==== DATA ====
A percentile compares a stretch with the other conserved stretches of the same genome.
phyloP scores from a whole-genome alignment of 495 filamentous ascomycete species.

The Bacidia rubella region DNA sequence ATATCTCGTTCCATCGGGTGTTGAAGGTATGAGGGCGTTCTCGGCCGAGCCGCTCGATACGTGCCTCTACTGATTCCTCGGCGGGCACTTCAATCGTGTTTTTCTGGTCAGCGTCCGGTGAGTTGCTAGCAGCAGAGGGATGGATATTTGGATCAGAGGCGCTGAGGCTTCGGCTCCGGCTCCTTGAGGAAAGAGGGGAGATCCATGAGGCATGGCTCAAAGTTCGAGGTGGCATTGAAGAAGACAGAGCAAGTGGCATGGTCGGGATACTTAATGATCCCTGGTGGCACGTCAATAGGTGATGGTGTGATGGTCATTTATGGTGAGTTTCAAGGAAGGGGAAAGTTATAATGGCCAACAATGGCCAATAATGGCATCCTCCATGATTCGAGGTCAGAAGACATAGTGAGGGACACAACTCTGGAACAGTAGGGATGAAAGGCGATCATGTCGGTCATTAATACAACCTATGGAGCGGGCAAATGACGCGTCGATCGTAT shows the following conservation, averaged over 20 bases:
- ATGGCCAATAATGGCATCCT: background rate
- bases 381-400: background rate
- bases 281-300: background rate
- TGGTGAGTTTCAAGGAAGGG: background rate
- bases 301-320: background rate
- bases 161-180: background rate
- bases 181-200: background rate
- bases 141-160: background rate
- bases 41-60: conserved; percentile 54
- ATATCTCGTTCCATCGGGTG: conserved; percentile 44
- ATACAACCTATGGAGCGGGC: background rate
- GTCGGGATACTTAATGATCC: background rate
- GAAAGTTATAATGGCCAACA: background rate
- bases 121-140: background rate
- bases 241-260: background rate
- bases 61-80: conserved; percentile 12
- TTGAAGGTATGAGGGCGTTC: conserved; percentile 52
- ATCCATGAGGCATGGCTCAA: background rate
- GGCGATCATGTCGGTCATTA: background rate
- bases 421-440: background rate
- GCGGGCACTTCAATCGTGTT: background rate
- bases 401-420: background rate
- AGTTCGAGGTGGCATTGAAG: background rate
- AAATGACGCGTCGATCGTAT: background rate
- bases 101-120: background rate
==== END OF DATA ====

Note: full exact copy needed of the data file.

A percentile compares a stretch with the other conserved stretches of the same genome.
phyloP scores from a whole-genome alignment of 495 filamentous ascomycete species.

The Bacidia rubella region DNA sequence ATATCTCGTTCCATCGGGTGTTGAAGGTATGAGGGCGTTCTCGGCCGAGCCGCTCGATACGTGCCTCTACTGATTCCTCGGCGGGCACTTCAATCGTGTTTTTCTGGTCAGCGTCCGGTGAGTTGCTAGCAGCAGAGGGATGGATATTTGGATCAGAGGCGCTGAGGCTTCGGCTCCGGCTCCTTGAGGAAAGAGGGGAGATCCATGAGGCATGGCTCAAAGTTCGAGGTGGCATTGAAGAAGACAGAGCAAGTGGCATGGTCGGGATACTTAATGATCCCTGGTGGCACGTCAATAGGTGATGGTGTGATGGTCATTTATGGTGAGTTTCAAGGAAGGGGAAAGTTATAATGGCCAACAATGGCCAATAATGGCATCCTCCATGATTCGAGGTCAGAAGACATAGTGAGGGACACAACTCTGGAACAGTAGGGATGAAAGGCGATCATGTCGGTCATTAATACAACCTATGGAGCGGGCAAATGACGCGTCGATCGTAT shows the following conservation, averaged over 20 bases:
- ATGGCCAATAATGGCATCCT: background rate
- bases 381-400: background rate
- bases 281-300: background rate
- TGGTGAGTTTCAAGGAAGGG: background rate
- bases 301-320: background rate
- bases 161-180: background rate
- bases 181-200: background rate
- bases 141-160: background rate
- bases 41-60: conserved; percentile 54
- ATATCTCGTTCCATCGGGTG: conserved; percentile 44
- ATACAACCTATGGAGCGGGC: background rate
- GTCGGGATACTTAATGATCC: background rate
- GAAAGTTATAATGGCCAACA: background rate
- bases 121-140: background rate
- bases 241-260: background rate
- bases 61-80: conserved; percentile 12
- TTGAAGGTATGAGGGCGTTC: conserved; percentile 52
- ATCCATGAGGCATGGCTCAA: background rate
- GGCGATCATGTCGGTCATTA: background rate
- bases 421-440: background rate
- GCGGGCACTTCAATCGTGTT: background rate
- bases 401-420: background rate
- AGTTCGAGGTGGCATTGAAG: background rate
- AAATGACGCGTCGATCGTAT: background rate
- bases 101-120: background rate